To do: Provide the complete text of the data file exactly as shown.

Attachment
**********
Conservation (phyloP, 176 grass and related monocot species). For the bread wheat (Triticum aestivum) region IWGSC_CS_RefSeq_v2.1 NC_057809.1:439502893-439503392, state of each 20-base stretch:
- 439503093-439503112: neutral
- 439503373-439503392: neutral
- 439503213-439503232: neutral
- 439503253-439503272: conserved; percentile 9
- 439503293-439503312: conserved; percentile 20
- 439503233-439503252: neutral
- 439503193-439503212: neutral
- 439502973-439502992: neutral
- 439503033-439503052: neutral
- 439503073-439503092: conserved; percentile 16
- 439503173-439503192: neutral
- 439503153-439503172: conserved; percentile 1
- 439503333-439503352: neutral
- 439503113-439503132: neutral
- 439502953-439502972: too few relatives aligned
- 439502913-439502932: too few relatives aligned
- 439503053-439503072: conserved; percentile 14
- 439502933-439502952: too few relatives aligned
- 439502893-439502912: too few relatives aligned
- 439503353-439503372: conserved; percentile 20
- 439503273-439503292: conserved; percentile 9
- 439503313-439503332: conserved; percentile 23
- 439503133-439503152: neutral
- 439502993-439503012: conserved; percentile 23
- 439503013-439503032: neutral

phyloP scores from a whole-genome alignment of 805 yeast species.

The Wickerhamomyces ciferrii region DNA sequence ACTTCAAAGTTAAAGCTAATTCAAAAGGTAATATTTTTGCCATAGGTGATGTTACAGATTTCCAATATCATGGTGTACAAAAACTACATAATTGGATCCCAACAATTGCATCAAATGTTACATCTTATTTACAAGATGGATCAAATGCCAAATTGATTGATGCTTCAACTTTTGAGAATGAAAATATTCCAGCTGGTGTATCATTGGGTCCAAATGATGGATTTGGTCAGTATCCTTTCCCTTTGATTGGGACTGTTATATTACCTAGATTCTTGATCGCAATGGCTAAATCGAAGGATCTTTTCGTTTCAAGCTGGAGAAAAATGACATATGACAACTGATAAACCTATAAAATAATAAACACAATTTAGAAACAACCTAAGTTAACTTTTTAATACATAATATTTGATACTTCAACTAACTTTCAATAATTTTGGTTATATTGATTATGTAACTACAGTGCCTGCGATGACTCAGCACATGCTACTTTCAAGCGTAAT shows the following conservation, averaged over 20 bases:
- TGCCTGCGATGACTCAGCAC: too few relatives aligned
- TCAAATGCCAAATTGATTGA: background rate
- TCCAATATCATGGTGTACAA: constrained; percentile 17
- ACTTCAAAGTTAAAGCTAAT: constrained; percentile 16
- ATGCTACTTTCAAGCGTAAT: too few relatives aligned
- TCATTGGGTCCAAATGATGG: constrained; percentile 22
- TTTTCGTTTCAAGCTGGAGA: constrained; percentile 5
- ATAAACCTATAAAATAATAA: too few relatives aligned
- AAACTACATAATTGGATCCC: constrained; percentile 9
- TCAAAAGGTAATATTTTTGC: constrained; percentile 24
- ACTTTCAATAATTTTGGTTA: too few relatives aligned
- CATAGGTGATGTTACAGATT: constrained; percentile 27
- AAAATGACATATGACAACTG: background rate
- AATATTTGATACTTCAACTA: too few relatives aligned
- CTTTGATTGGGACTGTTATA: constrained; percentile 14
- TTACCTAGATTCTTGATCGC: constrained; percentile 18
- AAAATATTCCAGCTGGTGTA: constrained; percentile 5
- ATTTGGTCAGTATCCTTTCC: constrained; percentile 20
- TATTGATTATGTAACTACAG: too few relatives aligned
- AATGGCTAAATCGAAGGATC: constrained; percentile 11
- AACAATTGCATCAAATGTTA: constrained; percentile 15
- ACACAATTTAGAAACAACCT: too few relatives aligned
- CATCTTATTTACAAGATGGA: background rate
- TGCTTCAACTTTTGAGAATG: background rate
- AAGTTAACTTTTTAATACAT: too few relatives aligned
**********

Conservation (phyloP, 176 grass and related monocot species). For the bread wheat (Triticum aestivum) region IWGSC_CS_RefSeq_v2.1 NC_057809.1:439502893-439503392, state of each 20-base stretch:
- 439503093-439503112: neutral
- 439503373-439503392: neutral
- 439503213-439503232: neutral
- 439503253-439503272: conserved; percentile 9
- 439503293-439503312: conserved; percentile 20
- 439503233-439503252: neutral
- 439503193-439503212: neutral
- 439502973-439502992: neutral
- 439503033-439503052: neutral
- 439503073-439503092: conserved; percentile 16
- 439503173-439503192: neutral
- 439503153-439503172: conserved; percentile 1
- 439503333-439503352: neutral
- 439503113-439503132: neutral
- 439502953-439502972: too few relatives aligned
- 439502913-439502932: too few relatives aligned
- 439503053-439503072: conserved; percentile 14
- 439502933-439502952: too few relatives aligned
- 439502893-439502912: too few relatives aligned
- 439503353-439503372: conserved; percentile 20
- 439503273-439503292: conserved; percentile 9
- 439503313-439503332: conserved; percentile 23
- 439503133-439503152: neutral
- 439502993-439503012: conserved; percentile 23
- 439503013-439503032: neutral

phyloP scores from a whole-genome alignment of 805 yeast species.

The Wickerhamomyces ciferrii region DNA sequence ACTTCAAAGTTAAAGCTAATTCAAAAGGTAATATTTTTGCCATAGGTGATGTTACAGATTTCCAATATCATGGTGTACAAAAACTACATAATTGGATCCCAACAATTGCATCAAATGTTACATCTTATTTACAAGATGGATCAAATGCCAAATTGATTGATGCTTCAACTTTTGAGAATGAAAATATTCCAGCTGGTGTATCATTGGGTCCAAATGATGGATTTGGTCAGTATCCTTTCCCTTTGATTGGGACTGTTATATTACCTAGATTCTTGATCGCAATGGCTAAATCGAAGGATCTTTTCGTTTCAAGCTGGAGAAAAATGACATATGACAACTGATAAACCTATAAAATAATAAACACAATTTAGAAACAACCTAAGTTAACTTTTTAATACATAATATTTGATACTTCAACTAACTTTCAATAATTTTGGTTATATTGATTATGTAACTACAGTGCCTGCGATGACTCAGCACATGCTACTTTCAAGCGTAAT shows the following conservation, averaged over 20 bases:
- TGCCTGCGATGACTCAGCAC: too few relatives aligned
- TCAAATGCCAAATTGATTGA: background rate
- TCCAATATCATGGTGTACAA: constrained; percentile 17
- ACTTCAAAGTTAAAGCTAAT: constrained; percentile 16
- ATGCTACTTTCAAGCGTAAT: too few relatives aligned
- TCATTGGGTCCAAATGATGG: constrained; percentile 22
- TTTTCGTTTCAAGCTGGAGA: constrained; percentile 5
- ATAAACCTATAAAATAATAA: too few relatives aligned
- AAACTACATAATTGGATCCC: constrained; percentile 9
- TCAAAAGGTAATATTTTTGC: constrained; percentile 24
- ACTTTCAATAATTTTGGTTA: too few relatives aligned
- CATAGGTGATGTTACAGATT: constrained; percentile 27
- AAAATGACATATGACAACTG: background rate
- AATATTTGATACTTCAACTA: too few relatives aligned
- CTTTGATTGGGACTGTTATA: constrained; percentile 14
- TTACCTAGATTCTTGATCGC: constrained; percentile 18
- AAAATATTCCAGCTGGTGTA: constrained; percentile 5
- ATTTGGTCAGTATCCTTTCC: constrained; percentile 20
- TATTGATTATGTAACTACAG: too few relatives aligned
- AATGGCTAAATCGAAGGATC: constrained; percentile 11
- AACAATTGCATCAAATGTTA: constrained; percentile 15
- ACACAATTTAGAAACAACCT: too few relatives aligned
- CATCTTATTTACAAGATGGA: background rate
- TGCTTCAACTTTTGAGAATG: background rate
- AAGTTAACTTTTTAATACAT: too few relatives aligned